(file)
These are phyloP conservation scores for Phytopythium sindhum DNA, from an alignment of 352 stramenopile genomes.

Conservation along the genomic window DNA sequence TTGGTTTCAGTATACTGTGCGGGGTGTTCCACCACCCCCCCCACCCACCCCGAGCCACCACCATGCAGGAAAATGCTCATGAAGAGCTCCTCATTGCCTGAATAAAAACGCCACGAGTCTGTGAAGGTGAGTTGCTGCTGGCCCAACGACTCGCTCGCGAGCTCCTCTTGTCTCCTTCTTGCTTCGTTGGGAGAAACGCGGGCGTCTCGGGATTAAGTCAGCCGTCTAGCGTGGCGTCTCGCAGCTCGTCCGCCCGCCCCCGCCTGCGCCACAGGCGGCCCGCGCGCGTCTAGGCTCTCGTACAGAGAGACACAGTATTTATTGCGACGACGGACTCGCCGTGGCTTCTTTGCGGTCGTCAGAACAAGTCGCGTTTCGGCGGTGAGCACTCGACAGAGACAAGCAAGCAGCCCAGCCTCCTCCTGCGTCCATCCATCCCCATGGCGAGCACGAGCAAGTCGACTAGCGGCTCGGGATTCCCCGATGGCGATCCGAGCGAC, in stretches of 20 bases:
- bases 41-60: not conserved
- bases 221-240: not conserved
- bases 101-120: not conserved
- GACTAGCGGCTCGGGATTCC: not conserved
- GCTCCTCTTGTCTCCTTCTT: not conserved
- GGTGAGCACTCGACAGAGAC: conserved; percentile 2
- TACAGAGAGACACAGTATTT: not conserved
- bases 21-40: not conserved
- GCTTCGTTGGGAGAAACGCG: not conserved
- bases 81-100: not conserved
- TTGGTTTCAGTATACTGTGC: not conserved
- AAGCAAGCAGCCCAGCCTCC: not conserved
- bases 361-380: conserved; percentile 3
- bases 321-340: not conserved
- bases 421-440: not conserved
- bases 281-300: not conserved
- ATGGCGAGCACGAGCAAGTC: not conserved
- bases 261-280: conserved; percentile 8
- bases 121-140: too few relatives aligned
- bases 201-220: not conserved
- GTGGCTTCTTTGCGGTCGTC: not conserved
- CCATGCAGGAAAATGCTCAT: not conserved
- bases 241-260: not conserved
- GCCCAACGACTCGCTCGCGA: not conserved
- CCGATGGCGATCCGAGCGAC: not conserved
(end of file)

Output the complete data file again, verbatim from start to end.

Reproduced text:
These are phyloP conservation scores for Phytopythium sindhum DNA, from an alignment of 352 stramenopile genomes.

Conservation along the genomic window DNA sequence TTGGTTTCAGTATACTGTGCGGGGTGTTCCACCACCCCCCCCACCCACCCCGAGCCACCACCATGCAGGAAAATGCTCATGAAGAGCTCCTCATTGCCTGAATAAAAACGCCACGAGTCTGTGAAGGTGAGTTGCTGCTGGCCCAACGACTCGCTCGCGAGCTCCTCTTGTCTCCTTCTTGCTTCGTTGGGAGAAACGCGGGCGTCTCGGGATTAAGTCAGCCGTCTAGCGTGGCGTCTCGCAGCTCGTCCGCCCGCCCCCGCCTGCGCCACAGGCGGCCCGCGCGCGTCTAGGCTCTCGTACAGAGAGACACAGTATTTATTGCGACGACGGACTCGCCGTGGCTTCTTTGCGGTCGTCAGAACAAGTCGCGTTTCGGCGGTGAGCACTCGACAGAGACAAGCAAGCAGCCCAGCCTCCTCCTGCGTCCATCCATCCCCATGGCGAGCACGAGCAAGTCGACTAGCGGCTCGGGATTCCCCGATGGCGATCCGAGCGAC, in stretches of 20 bases:
- bases 41-60: not conserved
- bases 221-240: not conserved
- bases 101-120: not conserved
- GACTAGCGGCTCGGGATTCC: not conserved
- GCTCCTCTTGTCTCCTTCTT: not conserved
- GGTGAGCACTCGACAGAGAC: conserved; percentile 2
- TACAGAGAGACACAGTATTT: not conserved
- bases 21-40: not conserved
- GCTTCGTTGGGAGAAACGCG: not conserved
- bases 81-100: not conserved
- TTGGTTTCAGTATACTGTGC: not conserved
- AAGCAAGCAGCCCAGCCTCC: not conserved
- bases 361-380: conserved; percentile 3
- bases 321-340: not conserved
- bases 421-440: not conserved
- bases 281-300: not conserved
- ATGGCGAGCACGAGCAAGTC: not conserved
- bases 261-280: conserved; percentile 8
- bases 121-140: too few relatives aligned
- bases 201-220: not conserved
- GTGGCTTCTTTGCGGTCGTC: not conserved
- CCATGCAGGAAAATGCTCAT: not conserved
- bases 241-260: not conserved
- GCCCAACGACTCGCTCGCGA: not conserved
- CCGATGGCGATCCGAGCGAC: not conserved